Astor's alleged living conditions, as described in Philip Marshall's guardianship case, were a dramatic fall for the wife of Vincent Astor, a real estate mogul and the son of John Jacob Astor IV, who died on the Titanic. Astor, once the grande dame of New York high society, donated tens of millions of dollars to the city's libraries and museums. According to a 2006 court decision, Brooke Astor inherited more than $120 million when her husband died in 1959 and gave away more than $200 million to various charities.
But as she aged, prosecutors contend, she came more and more under the control of her son. Earlier in the day, Emily Rafferty, the president of the Metropolitan Museum of Art, testified that Anthony Marshall withdrew a $115,000 gift that his mother had promised to the museum to buy a $235,000 Buddha sculpture. Marshall said the cost of his mother's around-the-clock care prevented her from giving more than $250 to $1,000 in the future, Rafferty said. He also cancelled her membership on the museum's chairman's council, an annual $50,000 cost.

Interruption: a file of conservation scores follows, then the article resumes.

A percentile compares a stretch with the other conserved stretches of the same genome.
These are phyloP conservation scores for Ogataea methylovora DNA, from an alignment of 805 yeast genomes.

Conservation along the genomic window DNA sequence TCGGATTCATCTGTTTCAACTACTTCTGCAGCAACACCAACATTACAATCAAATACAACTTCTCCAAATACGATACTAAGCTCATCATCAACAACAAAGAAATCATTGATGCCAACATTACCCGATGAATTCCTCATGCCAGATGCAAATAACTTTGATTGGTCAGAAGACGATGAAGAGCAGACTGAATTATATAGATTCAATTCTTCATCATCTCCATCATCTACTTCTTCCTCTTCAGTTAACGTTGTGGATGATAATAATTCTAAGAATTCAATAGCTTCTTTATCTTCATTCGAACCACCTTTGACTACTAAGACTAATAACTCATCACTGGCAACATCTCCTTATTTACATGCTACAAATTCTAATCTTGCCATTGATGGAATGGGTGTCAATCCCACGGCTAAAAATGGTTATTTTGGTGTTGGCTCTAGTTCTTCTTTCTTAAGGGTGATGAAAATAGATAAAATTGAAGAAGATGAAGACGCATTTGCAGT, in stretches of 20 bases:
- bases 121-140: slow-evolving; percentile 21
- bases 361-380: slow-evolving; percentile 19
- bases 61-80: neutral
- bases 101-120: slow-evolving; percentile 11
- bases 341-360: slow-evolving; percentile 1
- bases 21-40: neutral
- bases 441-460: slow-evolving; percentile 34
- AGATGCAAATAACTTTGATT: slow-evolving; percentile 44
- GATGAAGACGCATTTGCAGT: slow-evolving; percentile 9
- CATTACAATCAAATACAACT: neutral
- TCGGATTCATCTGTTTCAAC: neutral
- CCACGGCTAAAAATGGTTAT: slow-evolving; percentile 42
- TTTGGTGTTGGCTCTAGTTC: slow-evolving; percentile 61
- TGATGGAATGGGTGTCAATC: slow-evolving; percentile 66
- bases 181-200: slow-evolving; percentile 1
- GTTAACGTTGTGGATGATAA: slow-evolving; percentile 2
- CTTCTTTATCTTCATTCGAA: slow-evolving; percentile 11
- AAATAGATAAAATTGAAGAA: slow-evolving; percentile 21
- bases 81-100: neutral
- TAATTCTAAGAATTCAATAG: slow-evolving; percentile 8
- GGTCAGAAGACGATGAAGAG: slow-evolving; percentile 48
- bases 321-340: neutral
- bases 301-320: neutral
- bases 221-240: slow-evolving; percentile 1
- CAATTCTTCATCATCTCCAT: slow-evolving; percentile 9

Astor gave more than $23 million to the museum between 1963 and the early 2000s through her charity and her personal donations, according to Rafferty.
The trial has focused to a large extent on Astor's mental state in the last years of her life, when the changes to her will were made, and has detailed the sad decline of one of the city's most celebrated philanthropists.
On one occasion in December 2003, Rafferty said Astor did not recognize her when she saw her at the museum's office, though the two had known each other for years. During a 2002 Christmas party, Astor asked Rafferty who all the children were, though there were no children at the party, Rafferty testified.
Anthony Marshall, a former ambassador and Tony Award-winning Broadway producer, has pleaded not guilty to charges including grand larceny and conspiracy. Francis Morrissey is accused of, among other things, forgery for allegedly faking Astor's signature on an amendment to her will. He has also pleaded not guilty.
The witnesses include the bold face names who made up Astor's circle of friends. Barbara Walters and Henry Kissinger are scheduled to testify this week. Kofi Annan, the former head of the United Nations; David Rockefeller; and Annette de la Renta, the wife of fashion designer Oscar de la Renta, may also testify.
Lawyers for Marshall and Morrissey are expected to argue that Astor was mentally capable of approving the changes, and that Astor loved her son and wanted to reward him financially.